Now the only problem I have is the fact that I still have way too many games for the case I’ve got, so I haven’t decided what to do with the runoff, especially since I’m now down to the games which sat happily in a CD book for years now. I have dozens of sleeves printed for games which weren’t at or towards the top of the pecking order.
In a similar vein, I’ve now completed my Twin Peaks television collection. Twin Peaks, if you’ll recall, is the cult television show from the early 1990’s by David Lynch. In 2001, the pilot episode was released via a Hong Kong import DVD and the first seven regular episodes (the first season) were made available via a DVD set. The problem is that the second season isn’t on DVD. People anxiously awaited Artisan to release the second season on DVD but besides the delays, Artisan turned around and announced that the first season hadn’t sold well enough to merit a second season release. The real story, however, is that while Artisan holds the rights to the second season, they don’t have access to the original source material to make digital transfers and Paramount won’t give up the transfers for a reasonable amount, so the earliest the DVD’s could be released would be when Artisan’s rights expire and Paramount does it themselves, late 2005. Meanwhile they plan to do it in all the other countries this year.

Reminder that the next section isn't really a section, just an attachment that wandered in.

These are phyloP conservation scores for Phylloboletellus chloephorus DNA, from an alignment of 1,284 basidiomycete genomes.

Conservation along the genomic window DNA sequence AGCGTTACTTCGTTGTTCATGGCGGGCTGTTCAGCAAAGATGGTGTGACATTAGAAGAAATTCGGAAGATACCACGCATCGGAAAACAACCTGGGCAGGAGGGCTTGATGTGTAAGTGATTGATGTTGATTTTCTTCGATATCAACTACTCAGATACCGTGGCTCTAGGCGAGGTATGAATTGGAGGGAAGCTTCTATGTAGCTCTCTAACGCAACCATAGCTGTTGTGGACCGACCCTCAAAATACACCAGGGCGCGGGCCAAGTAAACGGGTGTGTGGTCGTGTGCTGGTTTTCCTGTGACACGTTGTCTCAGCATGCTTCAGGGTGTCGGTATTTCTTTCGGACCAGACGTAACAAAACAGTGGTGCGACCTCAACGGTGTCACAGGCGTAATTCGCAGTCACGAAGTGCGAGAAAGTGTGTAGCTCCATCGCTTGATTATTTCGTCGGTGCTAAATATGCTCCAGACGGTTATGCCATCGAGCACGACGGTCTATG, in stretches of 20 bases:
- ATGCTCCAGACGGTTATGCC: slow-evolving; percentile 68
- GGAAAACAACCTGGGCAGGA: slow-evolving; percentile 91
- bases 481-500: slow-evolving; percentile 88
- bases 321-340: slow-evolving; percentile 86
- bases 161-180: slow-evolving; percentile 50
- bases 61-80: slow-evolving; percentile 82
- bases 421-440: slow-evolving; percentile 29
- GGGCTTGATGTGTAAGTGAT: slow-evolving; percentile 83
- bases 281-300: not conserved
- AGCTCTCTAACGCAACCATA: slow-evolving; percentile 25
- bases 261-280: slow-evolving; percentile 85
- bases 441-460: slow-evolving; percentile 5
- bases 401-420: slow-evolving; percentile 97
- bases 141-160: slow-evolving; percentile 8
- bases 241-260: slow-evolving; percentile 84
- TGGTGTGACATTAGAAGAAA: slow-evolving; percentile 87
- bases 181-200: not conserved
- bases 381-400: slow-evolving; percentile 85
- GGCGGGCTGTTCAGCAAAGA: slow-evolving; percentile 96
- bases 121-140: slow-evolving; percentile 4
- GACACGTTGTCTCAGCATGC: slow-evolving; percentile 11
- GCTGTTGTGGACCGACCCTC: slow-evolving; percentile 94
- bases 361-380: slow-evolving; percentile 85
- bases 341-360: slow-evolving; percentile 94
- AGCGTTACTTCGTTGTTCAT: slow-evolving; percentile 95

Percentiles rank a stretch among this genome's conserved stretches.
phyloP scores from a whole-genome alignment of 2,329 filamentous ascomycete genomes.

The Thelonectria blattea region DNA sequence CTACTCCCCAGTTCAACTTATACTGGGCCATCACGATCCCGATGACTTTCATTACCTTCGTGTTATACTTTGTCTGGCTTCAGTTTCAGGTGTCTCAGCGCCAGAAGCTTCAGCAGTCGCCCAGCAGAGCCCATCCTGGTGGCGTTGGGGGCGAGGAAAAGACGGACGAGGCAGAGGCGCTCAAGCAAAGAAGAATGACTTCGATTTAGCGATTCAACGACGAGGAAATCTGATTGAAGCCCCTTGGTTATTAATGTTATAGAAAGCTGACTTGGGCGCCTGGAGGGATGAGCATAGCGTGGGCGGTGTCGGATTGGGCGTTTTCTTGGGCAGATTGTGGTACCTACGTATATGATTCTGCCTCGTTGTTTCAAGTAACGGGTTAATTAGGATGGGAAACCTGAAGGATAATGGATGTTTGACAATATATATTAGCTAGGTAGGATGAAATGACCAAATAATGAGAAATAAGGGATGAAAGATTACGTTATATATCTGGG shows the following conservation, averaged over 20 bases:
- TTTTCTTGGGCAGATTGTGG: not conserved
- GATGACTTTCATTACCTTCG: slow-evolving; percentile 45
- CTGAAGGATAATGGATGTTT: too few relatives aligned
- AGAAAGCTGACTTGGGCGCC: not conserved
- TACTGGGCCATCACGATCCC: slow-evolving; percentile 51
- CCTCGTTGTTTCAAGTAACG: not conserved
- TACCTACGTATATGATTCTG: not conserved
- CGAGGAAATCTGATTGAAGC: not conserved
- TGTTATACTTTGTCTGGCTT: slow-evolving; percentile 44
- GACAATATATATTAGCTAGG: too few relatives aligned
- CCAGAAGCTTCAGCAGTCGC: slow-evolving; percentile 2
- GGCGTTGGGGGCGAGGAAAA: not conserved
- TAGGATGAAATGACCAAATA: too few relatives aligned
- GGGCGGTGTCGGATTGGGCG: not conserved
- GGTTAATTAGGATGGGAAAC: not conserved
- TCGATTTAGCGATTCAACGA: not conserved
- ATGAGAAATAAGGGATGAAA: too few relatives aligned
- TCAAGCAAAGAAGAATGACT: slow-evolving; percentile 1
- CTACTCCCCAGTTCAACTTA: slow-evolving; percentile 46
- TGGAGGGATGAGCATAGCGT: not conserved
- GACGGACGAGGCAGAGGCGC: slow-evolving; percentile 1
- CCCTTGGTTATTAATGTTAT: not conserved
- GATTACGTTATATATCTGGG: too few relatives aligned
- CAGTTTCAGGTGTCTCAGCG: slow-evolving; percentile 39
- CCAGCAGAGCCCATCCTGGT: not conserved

So screw it, I tried to play nice. Instead I downloaded all the episodes. Funny thing is, while I was able to get all of the episodes, the sources were varied. About half of the episodes have Finnish subtitles. I converted the 23 episodes to VCD and burned them. Of course, 23 DVD cases next to the other Twin Peaks DVD’s I had were kinda bulky, so I picked up a bunch of slim cases and made more sleeves. I got a little more creative with these – I got a font which was more Twin Peaks-ish and I even got episode descriptions from TV Tome. They still don’t fit on my shelves but at least I’ve got them now.
So anywho, I don’t know why in the heck this post took so long, and I’ll have some pics online at some point, but in the meantime I’m going to bed.